Christmas Day 1984. That was when it started.
Somewhere in my parents house there will be a photo of me posing with my gifts. All I remember is a paperback of The Secret Diary of Adrian Mole, a dark green spray canister of ‘Jockey’ deodorant (Why would a 12 year old boy want that?…), a Crown personal cassette player (page 219 of the Argos catalogue) and The Hits Tape.
Tape 2, side 2, track 2. ‘Jump’ – Van Halen.
The day is discovered Van Halen. I guess that was also the start of my journey into Heavy Metal?
I was saddened to hear, last night, that Eddie Van Halen, the guitarist and joint founder of the band that bore his name and will forever transport me away to a sunny early 1980’s California, has died at the age of 65. His son, Wolfgang, announced on Twitter that Eddie had lost his long and arduous battle with cancer.
This is my little tribute to a guitarist whose influence on the world of rock is surpassed only by Hendrix. His legendary ‘brown sound’ is instantly recognisable, even when masked by the songs of others. Which is funny, because he is almost as famous for the solo in Michael Jackson’s ‘Beat It’ as he is for Van Halen. It was his technical ability – the pull-offs, tapping, and use of tremolo that has inspired guitarists ever since.
Always huge in the States; Jump was a chart-topper, and of their 12 studio albums only their debut, ‘Van Halen’, didn’t make the top 10, with 4 consecutive number 1 albums through the late 80’s and 90’s. Van Halen are 20th on the all time list of album sold in the USA. They never had the same chart success in the UK, and so for those of you who have no idea what you are missing, here is my guide:
To this day ‘Jump’ is one of my all-time favourite songs. You cannot feel anything other than joy as the keyboard intro floods into your ears. A song that has been with me ever since that Christmas Day, even though it took me another 30 odd years to listen to it deeply enough to realise the subliminal message I had been getting all that time was “You got to roll with the punches and get to what’s real”, jump up whenever you get knocked down. I talk about this message on the Radio Bicester Business Lunch show.
It was another year and a bit until i delved deeper, buying the single “Why Can’t This Be Love” from Boots in the Harpur Centre. The music section was downstairs, so we could run down the spiral before programming the Spectrum and C64’s to flash messages in a multitude of (8) colours) and checking out the records.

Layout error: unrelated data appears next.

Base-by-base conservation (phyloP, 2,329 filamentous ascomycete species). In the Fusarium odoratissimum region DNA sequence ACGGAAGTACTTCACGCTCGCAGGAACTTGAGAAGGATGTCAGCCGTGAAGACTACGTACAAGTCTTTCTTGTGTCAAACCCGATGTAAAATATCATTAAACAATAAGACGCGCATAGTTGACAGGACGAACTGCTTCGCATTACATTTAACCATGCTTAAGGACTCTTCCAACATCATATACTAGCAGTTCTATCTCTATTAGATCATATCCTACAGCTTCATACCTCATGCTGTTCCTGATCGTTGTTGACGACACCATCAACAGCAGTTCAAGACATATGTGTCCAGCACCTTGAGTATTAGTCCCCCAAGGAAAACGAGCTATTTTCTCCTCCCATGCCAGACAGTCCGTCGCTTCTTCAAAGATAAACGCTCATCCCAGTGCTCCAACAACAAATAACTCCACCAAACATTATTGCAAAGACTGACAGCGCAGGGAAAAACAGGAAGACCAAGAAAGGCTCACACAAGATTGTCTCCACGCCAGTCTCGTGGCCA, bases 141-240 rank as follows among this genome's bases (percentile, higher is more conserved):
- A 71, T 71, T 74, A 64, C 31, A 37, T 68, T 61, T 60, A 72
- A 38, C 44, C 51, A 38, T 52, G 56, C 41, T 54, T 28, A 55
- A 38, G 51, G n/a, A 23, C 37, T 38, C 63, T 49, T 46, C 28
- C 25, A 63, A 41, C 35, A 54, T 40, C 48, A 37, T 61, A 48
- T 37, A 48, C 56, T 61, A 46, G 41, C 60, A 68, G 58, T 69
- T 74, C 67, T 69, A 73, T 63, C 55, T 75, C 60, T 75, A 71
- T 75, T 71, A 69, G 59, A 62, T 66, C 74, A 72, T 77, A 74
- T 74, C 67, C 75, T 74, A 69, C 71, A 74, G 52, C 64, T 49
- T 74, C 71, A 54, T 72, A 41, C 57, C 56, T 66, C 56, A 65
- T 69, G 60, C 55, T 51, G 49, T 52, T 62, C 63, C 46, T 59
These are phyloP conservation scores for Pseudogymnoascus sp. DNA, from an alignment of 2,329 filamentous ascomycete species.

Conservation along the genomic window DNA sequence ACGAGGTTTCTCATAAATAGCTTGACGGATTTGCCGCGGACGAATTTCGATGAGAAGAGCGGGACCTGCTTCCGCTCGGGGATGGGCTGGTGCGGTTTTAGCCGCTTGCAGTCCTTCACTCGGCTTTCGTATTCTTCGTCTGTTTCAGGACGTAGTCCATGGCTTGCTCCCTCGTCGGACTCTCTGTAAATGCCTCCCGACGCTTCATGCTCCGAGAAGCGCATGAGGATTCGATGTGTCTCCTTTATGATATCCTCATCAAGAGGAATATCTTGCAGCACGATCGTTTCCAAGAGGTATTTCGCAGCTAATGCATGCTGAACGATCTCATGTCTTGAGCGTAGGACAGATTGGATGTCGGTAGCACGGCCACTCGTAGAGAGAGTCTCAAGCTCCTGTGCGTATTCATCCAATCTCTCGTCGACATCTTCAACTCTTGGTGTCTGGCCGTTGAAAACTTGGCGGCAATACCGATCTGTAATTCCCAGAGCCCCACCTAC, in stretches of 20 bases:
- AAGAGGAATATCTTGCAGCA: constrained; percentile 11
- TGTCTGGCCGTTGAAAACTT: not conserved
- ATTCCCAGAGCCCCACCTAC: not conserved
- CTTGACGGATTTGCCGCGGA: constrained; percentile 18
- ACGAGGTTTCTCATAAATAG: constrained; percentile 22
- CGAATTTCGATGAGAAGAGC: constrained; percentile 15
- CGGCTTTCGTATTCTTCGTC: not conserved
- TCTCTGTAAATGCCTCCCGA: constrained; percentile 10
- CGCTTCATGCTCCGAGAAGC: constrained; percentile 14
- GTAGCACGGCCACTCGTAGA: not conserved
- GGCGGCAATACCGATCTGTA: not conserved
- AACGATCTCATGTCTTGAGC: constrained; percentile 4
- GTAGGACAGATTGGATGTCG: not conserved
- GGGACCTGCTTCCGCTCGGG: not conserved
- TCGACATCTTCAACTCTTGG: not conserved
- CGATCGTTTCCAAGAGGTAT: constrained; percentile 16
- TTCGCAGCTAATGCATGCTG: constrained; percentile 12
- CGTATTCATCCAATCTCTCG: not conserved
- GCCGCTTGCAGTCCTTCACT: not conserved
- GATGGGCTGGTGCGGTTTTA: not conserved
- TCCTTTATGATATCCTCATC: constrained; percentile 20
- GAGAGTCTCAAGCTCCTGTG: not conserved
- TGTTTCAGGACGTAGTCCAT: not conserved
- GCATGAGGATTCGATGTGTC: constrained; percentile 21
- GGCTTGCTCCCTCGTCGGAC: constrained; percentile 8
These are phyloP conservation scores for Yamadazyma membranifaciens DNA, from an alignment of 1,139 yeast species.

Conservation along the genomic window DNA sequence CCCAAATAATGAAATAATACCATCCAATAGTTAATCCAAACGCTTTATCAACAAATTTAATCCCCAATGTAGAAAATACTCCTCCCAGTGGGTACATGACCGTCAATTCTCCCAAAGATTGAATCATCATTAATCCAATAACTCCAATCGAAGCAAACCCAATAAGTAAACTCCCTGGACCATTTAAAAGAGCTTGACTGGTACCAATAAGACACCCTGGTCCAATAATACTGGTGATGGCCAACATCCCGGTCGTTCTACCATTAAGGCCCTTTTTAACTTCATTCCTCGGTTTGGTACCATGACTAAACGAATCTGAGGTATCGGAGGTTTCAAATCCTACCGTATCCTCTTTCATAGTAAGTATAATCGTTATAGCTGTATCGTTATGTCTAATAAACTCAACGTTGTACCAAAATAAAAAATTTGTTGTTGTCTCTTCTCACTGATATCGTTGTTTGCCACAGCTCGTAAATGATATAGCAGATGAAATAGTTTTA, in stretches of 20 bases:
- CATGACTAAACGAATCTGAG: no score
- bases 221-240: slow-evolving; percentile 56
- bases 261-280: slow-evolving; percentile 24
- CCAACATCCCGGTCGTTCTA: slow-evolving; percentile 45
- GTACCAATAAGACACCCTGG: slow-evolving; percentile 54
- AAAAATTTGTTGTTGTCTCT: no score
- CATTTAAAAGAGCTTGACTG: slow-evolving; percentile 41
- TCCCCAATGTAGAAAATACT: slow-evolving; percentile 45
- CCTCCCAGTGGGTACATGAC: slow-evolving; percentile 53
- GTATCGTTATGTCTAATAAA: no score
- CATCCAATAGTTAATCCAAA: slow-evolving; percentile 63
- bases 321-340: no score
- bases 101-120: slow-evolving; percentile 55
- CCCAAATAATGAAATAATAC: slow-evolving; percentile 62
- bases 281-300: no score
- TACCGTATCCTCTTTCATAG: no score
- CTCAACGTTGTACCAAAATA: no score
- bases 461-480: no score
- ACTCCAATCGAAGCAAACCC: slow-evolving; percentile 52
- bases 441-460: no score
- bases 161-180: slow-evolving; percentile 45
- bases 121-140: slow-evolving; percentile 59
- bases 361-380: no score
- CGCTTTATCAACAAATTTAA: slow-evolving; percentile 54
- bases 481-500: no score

And this is the magic of music. As i picked up the record that memory of the purchase came back from nowhere.
I’m almost ashamed to say that it was a further two and a half years before i was introduced to what I consider to be the real Van Halen – their first six albums, the original Diamond Dave era:
Van Halen II
Women and Children First
This is all thanks to Dave. Dave was my best friend at lower school, and we had stayed in touch for a while after we went to different middle schools. Boys being boys, we lost touch until our mums bumped into each other in 1988, bemoaning their son’s mutual decent into the awful world of Heavy Metal. ‘Brilliant’ I thought. A phone call re-sealed our friendship, then it was off to Monsters of Rock at Donington to see David Lee Roth.
By then I was a massive fan of the singer, yet had not delved into his back catalogue, and it was Dave who lent me all his LP’s, for which i will be forever grateful.
Eruption is the song that I hope is still played by every aspiring guitarist whenever they pick up the latest Gibson, Peavey or EVH Wolfgang. It is the classic guitar solo.
Van Halen were the ultimate party band. This can be seen in their covers, most notably You Really Got Me, (Oh) Pretty Woman and Dancing In The Street.
Ain’t Talkin’ ‘Bout Love is another great one to dance to, and i was stunned to hear it blasting across the dancfloor of Limehouse as a sample in Apollo 440’s Ain’t Talkin Bout Dub.
Running With The Devil is an obvious choice, both in this playlist and as track 1 of their first album.
Dance The Night Away and Beautiful Girls continue the funky party theme before it gets heavier with the longer tracks of Women and Children First, my favourite of which is Everybody Wants Some. It is not all heavy, Dirty Movies has a much more relaxed vibe.
I am tempted to include 1984 in its entirety but that isn’t a playlist then. Panama reminds me of spin classes. I once built a whole class around Halen songs, and Panama was an active recovery in the middle as I described us travelling along the avenue alongside a white-sanded beach in the heat of early evening, with palm trees gently waving in the wind. This was followed by the jumpy energy of Hot For Teacher. (ahh, Miss Carson…)
After that, to my mind, they became patchy. I like the Sammy Hagar era songs more now than I used to, they just aren’t as good.
I still find OU812 difficult to get into, with the exception of Finish What Ya Started
Right Now is the stand out from For Unlawful Carnal Knowledge. The video is stunning. Unsurprisingly it won the MTV Video of the Year 1992. The quality on YouTube is poor as it has been ostracised from the official record with the return of David Lee Roth to the band in 2006.
Balance was so memorable that i forgot all about it. I have no recollection of where i even bought the album. Van Halen III was, on paper, an almost perfect album. Ex Extreme singer Gary Cherone had come on board. The ensuing mess was so bad I cannot bring myself to listen to it for this story. Maybe one day I will suffer for my art, just not now. The album did well in the charts though, so maybe it is me. A Different Kind of Truth was a return to form, even if in a modern form. Having said that, none of the tracks are jumping out at me as I listen now, so leaving well alone.
And so we come to the end, with 316, a gorgeous instrumental named after the date of birth of his son, Wolfgang.